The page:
He is to be an amateur, called in by the police to help unravel difficult cases. He should combine both brains and brawn, be able to think and reason cleverly and able as well to slam bang his way out of a bar room brawl or mob attack. Take every opportunity to show him in a torn shirt with swelling biceps and powerful torso ala Flash Gordon; the pages are to run the same size as New Comics but to contain eight panels a page instead of six". The character Slam Bradley has, from its early onset, been embedded in a history of racism, in which the character is juxtapositioned against Yellow Peril caricatures; the character first appeared as one of several ongoing features, in the debut issue of Detective Comics – an anthology series – in March 1937. He debuted a year before Superman's first appearance, two years before Batman would become the title's lead feature; the character's adventures continued as Batman was introduced in issue #27, continuing as a supporting feature until Detective Comics #152, replaced in the following issue by Roy Raymond, TV Detective.
Bradley would not make another significant appearance for over 32 years and his sidekick Shorty Morgan disappeared completely. The character reappeared in Detective Comics #500. In a story titled "The Too Many Cooks... Caper!", an aging Bradley joined other DC detectives, such as Jason Bard, Pow-Wow Smith, Roy Raymond, the Human Target, Mysto, Magician Detective in solving the murder of a fellow retiring detective. The character returned again in Detective Comics #572, teaming up with detectives Batman, Elongated Man, Sherlock Holmes, he appeared in the Superman titles in the 1990s. However, this incarnation of the character was short-lived; when an older Slam Bradley appeared in Detective Comics, it was explained that the Metropolis character was Slam Bradley, Jr. The character was planned to appear in Tim Truman's 1998 Guns of the Dragon miniseries, set in the 1920s and teamed older versions of Bat Lash and Enemy Ace for an adventure on Dinosaur Island; however another editor had plans for the character, so the character was rewritten as Slam Bradley's heretofore unknown brother Biff, who sacrifices his life to stop the villainous Vandal Savage.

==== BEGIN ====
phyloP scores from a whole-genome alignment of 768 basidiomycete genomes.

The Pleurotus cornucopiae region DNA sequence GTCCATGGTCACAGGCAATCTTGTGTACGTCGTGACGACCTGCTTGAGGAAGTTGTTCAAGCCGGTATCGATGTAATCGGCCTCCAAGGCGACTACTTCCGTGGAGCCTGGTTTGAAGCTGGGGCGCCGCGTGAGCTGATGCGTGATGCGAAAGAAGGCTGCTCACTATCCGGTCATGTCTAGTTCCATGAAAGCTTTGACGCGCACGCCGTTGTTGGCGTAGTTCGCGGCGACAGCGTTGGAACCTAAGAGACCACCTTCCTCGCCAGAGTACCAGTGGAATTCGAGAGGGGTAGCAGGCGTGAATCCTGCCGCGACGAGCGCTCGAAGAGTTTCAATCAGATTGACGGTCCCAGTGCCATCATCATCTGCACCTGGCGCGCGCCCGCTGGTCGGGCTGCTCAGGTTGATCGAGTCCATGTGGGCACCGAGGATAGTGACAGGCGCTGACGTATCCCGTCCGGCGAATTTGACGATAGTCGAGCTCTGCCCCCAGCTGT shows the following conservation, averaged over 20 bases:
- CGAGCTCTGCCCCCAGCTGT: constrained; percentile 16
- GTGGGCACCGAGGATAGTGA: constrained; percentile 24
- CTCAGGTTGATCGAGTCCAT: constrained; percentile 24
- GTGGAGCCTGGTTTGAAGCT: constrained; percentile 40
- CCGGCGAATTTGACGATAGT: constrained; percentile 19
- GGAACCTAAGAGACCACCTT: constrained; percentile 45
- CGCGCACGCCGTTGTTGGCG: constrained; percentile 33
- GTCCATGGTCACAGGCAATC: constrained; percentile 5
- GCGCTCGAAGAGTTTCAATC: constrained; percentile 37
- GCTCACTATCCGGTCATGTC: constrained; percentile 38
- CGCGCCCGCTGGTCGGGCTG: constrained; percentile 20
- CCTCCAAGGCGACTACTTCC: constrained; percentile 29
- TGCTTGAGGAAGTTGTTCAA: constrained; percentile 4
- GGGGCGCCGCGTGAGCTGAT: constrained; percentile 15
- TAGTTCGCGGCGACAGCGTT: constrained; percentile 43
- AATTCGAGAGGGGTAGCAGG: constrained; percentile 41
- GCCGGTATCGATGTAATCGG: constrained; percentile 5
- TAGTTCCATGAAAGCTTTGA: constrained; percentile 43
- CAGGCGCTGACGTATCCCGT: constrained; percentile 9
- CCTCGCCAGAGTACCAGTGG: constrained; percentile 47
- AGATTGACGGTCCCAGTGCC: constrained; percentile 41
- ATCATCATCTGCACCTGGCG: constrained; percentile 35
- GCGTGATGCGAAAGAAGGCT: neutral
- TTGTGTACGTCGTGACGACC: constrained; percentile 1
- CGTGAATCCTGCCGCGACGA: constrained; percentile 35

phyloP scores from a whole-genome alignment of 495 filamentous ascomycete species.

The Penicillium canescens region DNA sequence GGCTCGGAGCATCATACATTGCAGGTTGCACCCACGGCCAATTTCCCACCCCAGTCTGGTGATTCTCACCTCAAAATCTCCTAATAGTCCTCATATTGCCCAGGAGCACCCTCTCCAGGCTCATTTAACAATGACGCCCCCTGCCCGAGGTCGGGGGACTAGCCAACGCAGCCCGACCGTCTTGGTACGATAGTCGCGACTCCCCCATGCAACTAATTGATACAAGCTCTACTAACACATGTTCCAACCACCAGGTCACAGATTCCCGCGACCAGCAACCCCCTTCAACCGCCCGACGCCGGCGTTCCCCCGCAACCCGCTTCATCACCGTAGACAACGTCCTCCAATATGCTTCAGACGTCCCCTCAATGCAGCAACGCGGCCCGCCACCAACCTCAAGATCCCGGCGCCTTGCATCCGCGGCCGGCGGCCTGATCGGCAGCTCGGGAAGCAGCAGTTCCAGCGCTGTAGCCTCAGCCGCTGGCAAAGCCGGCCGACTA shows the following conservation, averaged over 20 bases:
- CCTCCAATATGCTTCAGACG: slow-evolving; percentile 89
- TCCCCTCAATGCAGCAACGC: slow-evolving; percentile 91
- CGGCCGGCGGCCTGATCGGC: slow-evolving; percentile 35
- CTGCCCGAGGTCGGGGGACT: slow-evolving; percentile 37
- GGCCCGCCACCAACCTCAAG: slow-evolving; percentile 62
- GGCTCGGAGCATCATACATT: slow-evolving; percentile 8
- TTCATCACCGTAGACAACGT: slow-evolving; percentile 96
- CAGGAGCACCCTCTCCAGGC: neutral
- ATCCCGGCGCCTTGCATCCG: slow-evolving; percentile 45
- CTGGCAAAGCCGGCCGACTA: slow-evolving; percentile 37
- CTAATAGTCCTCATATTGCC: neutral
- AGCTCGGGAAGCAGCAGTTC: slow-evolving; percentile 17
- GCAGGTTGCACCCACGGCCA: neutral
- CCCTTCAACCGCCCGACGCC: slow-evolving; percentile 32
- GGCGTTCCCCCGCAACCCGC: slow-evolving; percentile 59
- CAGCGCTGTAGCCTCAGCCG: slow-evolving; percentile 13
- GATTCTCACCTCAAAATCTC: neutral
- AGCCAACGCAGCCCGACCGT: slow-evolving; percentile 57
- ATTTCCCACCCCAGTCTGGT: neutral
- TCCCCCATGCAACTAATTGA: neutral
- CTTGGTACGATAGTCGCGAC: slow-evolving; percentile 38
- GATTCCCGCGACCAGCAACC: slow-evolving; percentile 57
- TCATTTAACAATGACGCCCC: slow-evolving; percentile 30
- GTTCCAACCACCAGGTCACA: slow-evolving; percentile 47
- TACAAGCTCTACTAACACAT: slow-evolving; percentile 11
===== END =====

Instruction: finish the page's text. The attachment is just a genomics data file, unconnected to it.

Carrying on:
In 2001, writer Ed Brubaker and artist Darwyn Cooke revived the character in the four-part serial "Trail of the Catwoman" in Detective Comics #759-762. In this story, he in the process runs afoul of the Batman; this incarnation of the character is a former police officer in his late 50s who has always worked in Gotham City. Bradley became a supporting cast member in the Catwoman ongoing series, he reveals that he has Sam Bradley Jr. on the Gotham City Police Department. Sam Jr. and Selina Kyle engaged in a romantic relationship that produced Helena Kyle. The character appears in Darwyn Cooke's 2003/2004 DC: The New Frontier as a private investigator working alongside Detective John Jones, in Cooke's Solo #5. Slam made an appearance during a flashback in the story arc "Heart of Hush", where he was the primary detective in the murder of Thomas Elliot's father. Slam was featured in the out-of-continuity comic Legends of the Dark Knight #5, in which he had to team up with Batman to clear his name of a murder charge.
This story was released digitally as Legends of the Dark Knight #11-13. Slam Bradley was portrayed in live-action by Kurt Szarka in the first season of Batwoman. "Slam" Bradley appears in the direct-to-video animated film Justice League: The New Frontier, voiced by Jim Meskimen. He appears as Martian Manhunter's detective partner and helps him and the Batman save a young boy from a cult that worships the Centre. Doctor Death is a mad supervillain appearing in publications by DC Comics; the character was created by Bob Kane as an enemy of the superhero Batman, first appeared in Detective Comics #29. He is notable as the first traditional supervillain to be encountered by the Batman, as well as his first recurring foe. Doctor Occult is a fictional superhero appearing in American comic books published by DC Comics. Created by Superman's creators Jerry Siegel and Joe Shuster, Doctor Occult, referred to by the epithet the "Ghost Detective", is a private investigator and user of magic who specializes in cases involving the supernatural.